Table 1 SMS Corpus
Figure 3 PhraseNet SMS Corpus
Figure 4 Word Tree SMS Corpus - in this case using Emoticon
In conclusion, while this is a very brief overview, it does provide a flavour of what is possible. Just to recap, there are extremely powerful tools for data analysis such as RapidMiner and R, and excellent visualisation tools such as IBM’s ManyEyes; which in fact has a new Version 2 currently in a beta stage. You should definitely spend some time trying these out.
Some issues to watch out for when analysing SMS include possibly requiring specialised dictionaries to overcome SMS abbreviated text (these dictionaries help translate the abbreviations such as gr8t to great) and emoticons ( : ) as happy/smile). These should help to maximise your pattern outcome. Of course, an extra benefit of SMS is that due to the size of the 160 character message, the mining model derived for analysing it could also be potentially used for reviewing social media platforms such as Twitter.
If you wish to review any of the previously mentioned references, the following reports and research papers are listed below:
Comreg Quarterly Key Data Report Document 13/25 Date: 13th March 2013, http://www.comreg.ie/_fileupload/publications/ComReg1325.pdf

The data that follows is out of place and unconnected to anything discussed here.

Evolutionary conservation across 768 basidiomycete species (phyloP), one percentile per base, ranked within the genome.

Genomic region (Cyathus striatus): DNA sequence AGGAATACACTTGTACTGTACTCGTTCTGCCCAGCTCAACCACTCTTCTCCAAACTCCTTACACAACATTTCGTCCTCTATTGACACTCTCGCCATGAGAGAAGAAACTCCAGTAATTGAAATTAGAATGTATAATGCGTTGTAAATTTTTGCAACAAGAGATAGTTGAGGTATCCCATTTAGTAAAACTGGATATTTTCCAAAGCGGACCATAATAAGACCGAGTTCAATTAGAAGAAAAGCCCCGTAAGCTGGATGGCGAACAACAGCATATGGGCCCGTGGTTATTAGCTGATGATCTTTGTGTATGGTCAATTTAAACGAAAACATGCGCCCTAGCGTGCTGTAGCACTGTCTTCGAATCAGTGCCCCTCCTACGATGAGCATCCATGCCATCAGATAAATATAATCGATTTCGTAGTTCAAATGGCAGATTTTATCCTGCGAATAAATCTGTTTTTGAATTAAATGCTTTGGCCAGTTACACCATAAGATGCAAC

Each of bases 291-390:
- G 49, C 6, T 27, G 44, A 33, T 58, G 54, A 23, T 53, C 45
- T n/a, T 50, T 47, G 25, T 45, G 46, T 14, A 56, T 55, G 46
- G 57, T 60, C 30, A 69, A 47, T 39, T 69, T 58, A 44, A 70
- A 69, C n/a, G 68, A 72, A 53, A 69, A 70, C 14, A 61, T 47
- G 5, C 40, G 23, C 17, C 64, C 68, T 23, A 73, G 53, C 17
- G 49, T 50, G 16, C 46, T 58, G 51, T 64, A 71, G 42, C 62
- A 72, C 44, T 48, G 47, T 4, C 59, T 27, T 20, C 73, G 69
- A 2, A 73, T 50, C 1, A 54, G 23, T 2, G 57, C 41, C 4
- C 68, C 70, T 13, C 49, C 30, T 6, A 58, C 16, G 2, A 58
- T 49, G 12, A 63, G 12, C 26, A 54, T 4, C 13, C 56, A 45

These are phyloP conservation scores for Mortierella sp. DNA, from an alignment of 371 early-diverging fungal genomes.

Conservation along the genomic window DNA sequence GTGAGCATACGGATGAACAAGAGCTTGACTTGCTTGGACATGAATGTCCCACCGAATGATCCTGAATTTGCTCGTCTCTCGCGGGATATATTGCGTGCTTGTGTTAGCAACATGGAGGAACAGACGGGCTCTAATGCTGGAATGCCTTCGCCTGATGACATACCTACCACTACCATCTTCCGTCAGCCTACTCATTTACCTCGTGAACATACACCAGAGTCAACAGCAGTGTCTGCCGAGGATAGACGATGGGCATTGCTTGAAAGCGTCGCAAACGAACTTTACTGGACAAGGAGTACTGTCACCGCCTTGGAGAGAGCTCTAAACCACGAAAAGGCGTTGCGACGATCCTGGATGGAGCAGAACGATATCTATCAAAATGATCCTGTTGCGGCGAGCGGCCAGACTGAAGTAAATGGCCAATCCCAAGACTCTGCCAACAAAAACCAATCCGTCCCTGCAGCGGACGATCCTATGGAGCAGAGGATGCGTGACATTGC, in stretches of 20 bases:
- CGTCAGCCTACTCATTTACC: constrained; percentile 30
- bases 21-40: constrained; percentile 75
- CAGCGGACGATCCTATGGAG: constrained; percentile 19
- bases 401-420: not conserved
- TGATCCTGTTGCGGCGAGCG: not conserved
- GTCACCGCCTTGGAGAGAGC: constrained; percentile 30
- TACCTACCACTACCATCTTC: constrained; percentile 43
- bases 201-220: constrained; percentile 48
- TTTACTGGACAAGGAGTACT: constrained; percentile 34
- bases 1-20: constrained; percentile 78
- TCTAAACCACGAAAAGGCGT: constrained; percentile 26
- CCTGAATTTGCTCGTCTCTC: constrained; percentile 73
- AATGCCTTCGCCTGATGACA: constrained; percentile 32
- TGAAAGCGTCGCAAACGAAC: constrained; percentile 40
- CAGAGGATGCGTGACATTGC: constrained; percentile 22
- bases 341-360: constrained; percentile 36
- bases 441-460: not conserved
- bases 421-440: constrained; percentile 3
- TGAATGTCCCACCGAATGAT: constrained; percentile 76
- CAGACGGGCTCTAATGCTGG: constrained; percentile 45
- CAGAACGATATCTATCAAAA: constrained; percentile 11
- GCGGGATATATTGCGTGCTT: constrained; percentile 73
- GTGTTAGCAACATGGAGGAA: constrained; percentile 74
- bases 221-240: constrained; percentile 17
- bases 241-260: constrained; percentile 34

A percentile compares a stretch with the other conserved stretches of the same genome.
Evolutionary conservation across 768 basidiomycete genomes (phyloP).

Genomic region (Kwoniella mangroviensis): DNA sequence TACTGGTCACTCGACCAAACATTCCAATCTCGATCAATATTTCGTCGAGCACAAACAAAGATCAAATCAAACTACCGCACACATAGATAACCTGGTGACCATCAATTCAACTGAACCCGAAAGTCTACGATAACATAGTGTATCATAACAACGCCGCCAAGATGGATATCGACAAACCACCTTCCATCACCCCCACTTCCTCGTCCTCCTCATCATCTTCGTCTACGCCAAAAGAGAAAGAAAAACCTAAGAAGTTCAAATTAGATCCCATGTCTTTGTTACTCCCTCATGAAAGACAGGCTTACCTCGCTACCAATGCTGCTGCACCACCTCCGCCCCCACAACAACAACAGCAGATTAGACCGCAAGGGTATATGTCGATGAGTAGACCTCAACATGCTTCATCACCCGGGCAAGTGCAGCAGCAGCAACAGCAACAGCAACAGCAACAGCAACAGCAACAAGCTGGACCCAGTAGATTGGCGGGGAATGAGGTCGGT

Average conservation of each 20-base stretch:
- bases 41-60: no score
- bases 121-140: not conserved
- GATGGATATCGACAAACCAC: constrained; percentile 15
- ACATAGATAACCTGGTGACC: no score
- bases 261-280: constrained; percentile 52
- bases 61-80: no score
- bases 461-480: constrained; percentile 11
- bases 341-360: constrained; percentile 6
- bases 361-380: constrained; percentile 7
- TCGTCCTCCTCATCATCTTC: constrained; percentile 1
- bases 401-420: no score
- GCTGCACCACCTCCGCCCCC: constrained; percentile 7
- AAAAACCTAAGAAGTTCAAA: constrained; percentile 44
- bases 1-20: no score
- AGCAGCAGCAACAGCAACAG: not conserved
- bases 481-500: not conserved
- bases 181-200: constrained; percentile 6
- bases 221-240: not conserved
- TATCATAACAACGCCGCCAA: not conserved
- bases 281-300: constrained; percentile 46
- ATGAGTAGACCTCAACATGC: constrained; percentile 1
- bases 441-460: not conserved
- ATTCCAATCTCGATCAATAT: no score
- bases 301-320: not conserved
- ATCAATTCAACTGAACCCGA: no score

Tao Chen and Min-Yen Kan. Creating a Live, Public Short Message Service Corpus: The NUS SMS Corpus. Language Resources and Evaluation. Aug
2012. [doi:10.1007/s10579-012-9197-9] [Local copy (.pdf) ]
S.J. Delany, M. Buckley, and D. Greene. Sms spam filtering: Methods and data. Expert Systems with Applications, 2012.
Ingo Feinerer, Kurt Hornik, and David Meyer. Text mining infrastructure in r. Journal of Statistical Software, 25(5):1–54, 3 2008. ISSN 1548-7660. URL http://www. jstatsoft.org/v25/i05.
S. Godbole and S. Roy. Text to intelligence: Building and deploying a text mining solution in the services industry for customer satisfaction analysis. In Services Computing, 2008. SCC’08. IEEE International Conference on, volume 2, pages 441– 448. IEEE, 2008.
Timothy P. Jurka. Sentiment: Tools for sentiment analysis. Last accessed: 17 february 2013, 2012. URL http://cran.open-source-solution.org/web/packages/sentiment/.
P. Kroha, R. Baeza-Yates, and B. Krellner. Text mining of business news for forecasting. In Database and Expert Systems Applications, 2006. DEXA’06. 17th International Workshop on, pages 171–175. IEEE, 2006.
C.K. Leong, Y.H. Lee, and W.K. Mak. Mining sentiments in sms texts for teaching evaluation. Expert Systems with Applications, 39(3):2584–2589, 2012.